The University of Michigan Museum of Art celebrated Botswana-born artist Meleko Mokgosi’s artistic renditions promoting Pan-Africanism, the international movement which seeks to unite groups of African heritage together on Friday night. The event featured spoken word recitations and open mic performances by the Detroit-based group Seraphine Collective and Detroit native artist Supercoolwicked. 

The Undergraduate African Student Association collaborated with the African Graduate Student Association to organize the event. Chiamaka Ukachukwu, a second-year Ph.D. student in the Department of Pharmacology, is the president of the African Graduate Student Association. Ukachukwu said the celebration was timely with Black History Month starting on Saturday. 

“Especially with Black History Month coming up and the state of current events, it’s just nice to be reminded of our history and the kind of groundwork people have laid before us and just to celebrate that,” Ukachukwu said. 

Mokgosi’s art exhibit featured a painted mural, a vinyl wall work, a text piece and reconstructions of a manifesto along with vintage posters exploring the theme of Pan-Africanism in each part.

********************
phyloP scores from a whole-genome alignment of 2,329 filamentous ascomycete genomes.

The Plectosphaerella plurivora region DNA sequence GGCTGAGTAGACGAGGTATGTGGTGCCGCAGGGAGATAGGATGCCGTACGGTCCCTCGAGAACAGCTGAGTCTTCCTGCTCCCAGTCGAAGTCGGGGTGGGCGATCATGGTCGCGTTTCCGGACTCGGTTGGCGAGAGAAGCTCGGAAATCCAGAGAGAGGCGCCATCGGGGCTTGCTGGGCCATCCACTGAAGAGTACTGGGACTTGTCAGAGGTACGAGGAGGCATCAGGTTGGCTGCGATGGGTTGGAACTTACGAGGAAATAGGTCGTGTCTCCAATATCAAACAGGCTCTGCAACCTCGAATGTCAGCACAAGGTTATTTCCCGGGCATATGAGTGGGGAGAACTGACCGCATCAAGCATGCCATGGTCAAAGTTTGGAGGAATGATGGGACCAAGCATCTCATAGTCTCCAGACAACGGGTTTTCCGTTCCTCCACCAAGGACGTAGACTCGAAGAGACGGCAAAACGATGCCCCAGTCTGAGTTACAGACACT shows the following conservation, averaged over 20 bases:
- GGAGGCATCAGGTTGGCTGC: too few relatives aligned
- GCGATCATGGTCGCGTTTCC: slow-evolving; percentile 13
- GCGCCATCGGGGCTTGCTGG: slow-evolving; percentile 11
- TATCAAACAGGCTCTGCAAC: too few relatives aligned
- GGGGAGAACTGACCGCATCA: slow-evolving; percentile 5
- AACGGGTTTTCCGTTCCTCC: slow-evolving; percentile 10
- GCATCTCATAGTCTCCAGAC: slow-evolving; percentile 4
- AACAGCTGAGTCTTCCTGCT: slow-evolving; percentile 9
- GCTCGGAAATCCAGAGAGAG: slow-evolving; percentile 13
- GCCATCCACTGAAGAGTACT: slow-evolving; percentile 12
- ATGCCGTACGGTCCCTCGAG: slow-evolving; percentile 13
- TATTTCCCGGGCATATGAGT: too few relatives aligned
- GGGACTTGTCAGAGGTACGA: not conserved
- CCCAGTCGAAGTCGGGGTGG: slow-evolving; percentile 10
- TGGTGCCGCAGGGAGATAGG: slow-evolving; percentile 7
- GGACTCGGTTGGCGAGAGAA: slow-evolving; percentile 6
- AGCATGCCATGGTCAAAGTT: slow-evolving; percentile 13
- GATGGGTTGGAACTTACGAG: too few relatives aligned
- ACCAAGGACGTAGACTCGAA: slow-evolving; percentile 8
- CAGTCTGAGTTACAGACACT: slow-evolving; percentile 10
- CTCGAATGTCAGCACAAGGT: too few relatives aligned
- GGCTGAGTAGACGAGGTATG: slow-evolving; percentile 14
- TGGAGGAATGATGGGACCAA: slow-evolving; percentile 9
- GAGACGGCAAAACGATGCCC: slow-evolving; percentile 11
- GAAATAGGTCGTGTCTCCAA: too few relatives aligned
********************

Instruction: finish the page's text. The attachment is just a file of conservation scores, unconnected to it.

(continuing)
Meleko Mokgosi visited the University in September to install his exhibition. He also met students from the African Student Association, Lisa Borgsdorf, manager of public programs at UMMA said. 

“This event is really bringing undergraduate students, graduate students, members of the community and artists from Detroit all under one roof tonight,” Borgsdorf said. 

Seraphine Collective, a Detroit-based support network of non-binary artists, women and DJs, performed at the event. Their music ranges from classic Afro house, Afrobeat and Gqom music to African pop and hip-hop.

Seraphine Collective’s DJ, Ozi Uduma, said the collective focuses on the importance of fostering community by attending various events. 

“I think music is a way to teach about different cultures, about different people and not only to showcase the differences but the similarities in the ways in which we learn from each other and there is joy in using music and art as a caveat to create joyous spaces,” Udama said. “We’re honored to use this space to show people the importance of supporting art, artists, musicians and creators.”

Reporter Shehrez Chaudhri can be reached at

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